CHINA CDC RISK ASSESSMENT China’s CDC released [pdf] an updated risk assessment, which includes some epidemiological information. Notably, the age range for confirmed cases is 9 months to 96 years, but only 0.6% of confirmed cases are under the age of 15. The incubation period is thought to be 10 days (1-14 days). Older patients and those with underlying health conditions have been shown to be at higher risk of severe disease and death. The observed overall proportion of severe cases is 16.8%. The report estimates the mortality to be less than 3%, based on the available data. The primary routes of transmission are listed as respiratory droplets and close contact, and there is “reliable evidence...that the disease is contagious during the incubation period.” The estimated R0 at this point is between 2 and 3.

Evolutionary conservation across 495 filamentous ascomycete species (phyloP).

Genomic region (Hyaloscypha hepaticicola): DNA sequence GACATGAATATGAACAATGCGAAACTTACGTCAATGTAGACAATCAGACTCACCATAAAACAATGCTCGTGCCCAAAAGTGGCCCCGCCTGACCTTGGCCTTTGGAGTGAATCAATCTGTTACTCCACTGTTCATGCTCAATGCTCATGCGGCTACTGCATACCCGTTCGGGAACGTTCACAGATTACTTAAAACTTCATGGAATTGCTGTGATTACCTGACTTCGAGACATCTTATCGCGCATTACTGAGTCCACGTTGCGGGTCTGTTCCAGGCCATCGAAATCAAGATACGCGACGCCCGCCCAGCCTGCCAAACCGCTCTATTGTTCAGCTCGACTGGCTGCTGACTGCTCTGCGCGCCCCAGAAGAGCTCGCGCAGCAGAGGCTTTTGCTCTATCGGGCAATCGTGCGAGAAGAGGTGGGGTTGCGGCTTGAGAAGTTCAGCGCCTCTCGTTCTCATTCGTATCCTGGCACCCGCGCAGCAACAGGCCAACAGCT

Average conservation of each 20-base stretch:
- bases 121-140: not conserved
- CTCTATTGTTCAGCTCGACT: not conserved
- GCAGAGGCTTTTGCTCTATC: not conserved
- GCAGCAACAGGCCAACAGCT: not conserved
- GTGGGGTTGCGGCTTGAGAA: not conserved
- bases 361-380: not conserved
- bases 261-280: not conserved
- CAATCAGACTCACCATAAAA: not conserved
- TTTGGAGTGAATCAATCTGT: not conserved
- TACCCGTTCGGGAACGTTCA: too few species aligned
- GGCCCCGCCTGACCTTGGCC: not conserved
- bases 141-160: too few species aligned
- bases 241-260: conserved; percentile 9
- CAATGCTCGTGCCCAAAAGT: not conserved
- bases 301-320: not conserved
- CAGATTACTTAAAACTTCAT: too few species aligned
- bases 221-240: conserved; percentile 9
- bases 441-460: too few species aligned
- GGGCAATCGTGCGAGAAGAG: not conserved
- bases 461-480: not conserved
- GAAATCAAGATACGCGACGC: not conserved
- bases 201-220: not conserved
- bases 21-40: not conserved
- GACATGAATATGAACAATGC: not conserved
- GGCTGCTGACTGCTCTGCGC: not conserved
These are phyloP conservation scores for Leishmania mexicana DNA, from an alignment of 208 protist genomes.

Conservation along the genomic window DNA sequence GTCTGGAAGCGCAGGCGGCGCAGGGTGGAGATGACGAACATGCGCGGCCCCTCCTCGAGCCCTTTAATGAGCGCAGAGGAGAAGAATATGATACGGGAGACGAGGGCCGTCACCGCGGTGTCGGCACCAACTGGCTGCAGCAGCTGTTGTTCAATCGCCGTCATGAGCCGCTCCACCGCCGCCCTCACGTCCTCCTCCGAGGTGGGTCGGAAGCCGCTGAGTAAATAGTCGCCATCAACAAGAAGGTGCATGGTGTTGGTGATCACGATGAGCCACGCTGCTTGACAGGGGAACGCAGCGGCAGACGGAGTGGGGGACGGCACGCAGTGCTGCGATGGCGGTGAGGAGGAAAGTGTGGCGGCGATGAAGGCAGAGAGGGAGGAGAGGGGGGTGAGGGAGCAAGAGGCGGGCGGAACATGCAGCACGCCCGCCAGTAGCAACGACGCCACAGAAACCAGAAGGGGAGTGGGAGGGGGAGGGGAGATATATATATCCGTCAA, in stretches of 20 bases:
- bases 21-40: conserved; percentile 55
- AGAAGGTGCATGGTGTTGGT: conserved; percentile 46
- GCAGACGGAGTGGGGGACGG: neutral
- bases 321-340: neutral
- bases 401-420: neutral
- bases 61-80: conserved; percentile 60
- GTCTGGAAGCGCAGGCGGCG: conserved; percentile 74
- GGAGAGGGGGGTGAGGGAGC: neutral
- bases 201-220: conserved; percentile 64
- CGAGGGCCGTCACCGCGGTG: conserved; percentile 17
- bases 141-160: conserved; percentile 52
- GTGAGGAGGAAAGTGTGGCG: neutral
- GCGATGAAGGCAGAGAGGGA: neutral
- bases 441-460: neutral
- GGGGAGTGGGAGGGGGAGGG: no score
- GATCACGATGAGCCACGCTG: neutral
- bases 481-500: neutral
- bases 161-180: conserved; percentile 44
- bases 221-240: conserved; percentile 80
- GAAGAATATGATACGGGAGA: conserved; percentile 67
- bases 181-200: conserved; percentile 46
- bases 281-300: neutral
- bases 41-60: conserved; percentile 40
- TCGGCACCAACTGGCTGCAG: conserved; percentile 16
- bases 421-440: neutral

HUBEI PROVINCE RESPONSE Health officials from China’s National Health Commission held a press conference to discuss response activities currently ongoing in Hubei Province , including the deployment of medical teams to support coronavirus response operations. More than 4,130 personnel from 30 medical response teams have been deployed to Wuhan. These teams include civilian and military clinicians and experts in respiratory and infectious diseases, including both traditional Chinese and Western medicine. Another 13 teams—an additional 1,800 personnel—are expected to deploy today, bringing the total to nearly 6,000 total responders deployed to Hubei Province. In addition to Wuhan, these responders are working in several other cities in Hubei Province, including Huanggang, Xianning, Xiaogan, Xiantao, Tianmen, and Qianjiang. The officials also reported that 20 designated small- and medium-sized hospitals in Hubei Province have the capacity for 5,311 beds, and additional beds are being added gradually. Additionally, the 2 new rapid-construction hospitals are expected to be operational in the next week, adding 2,000-2,300 beds.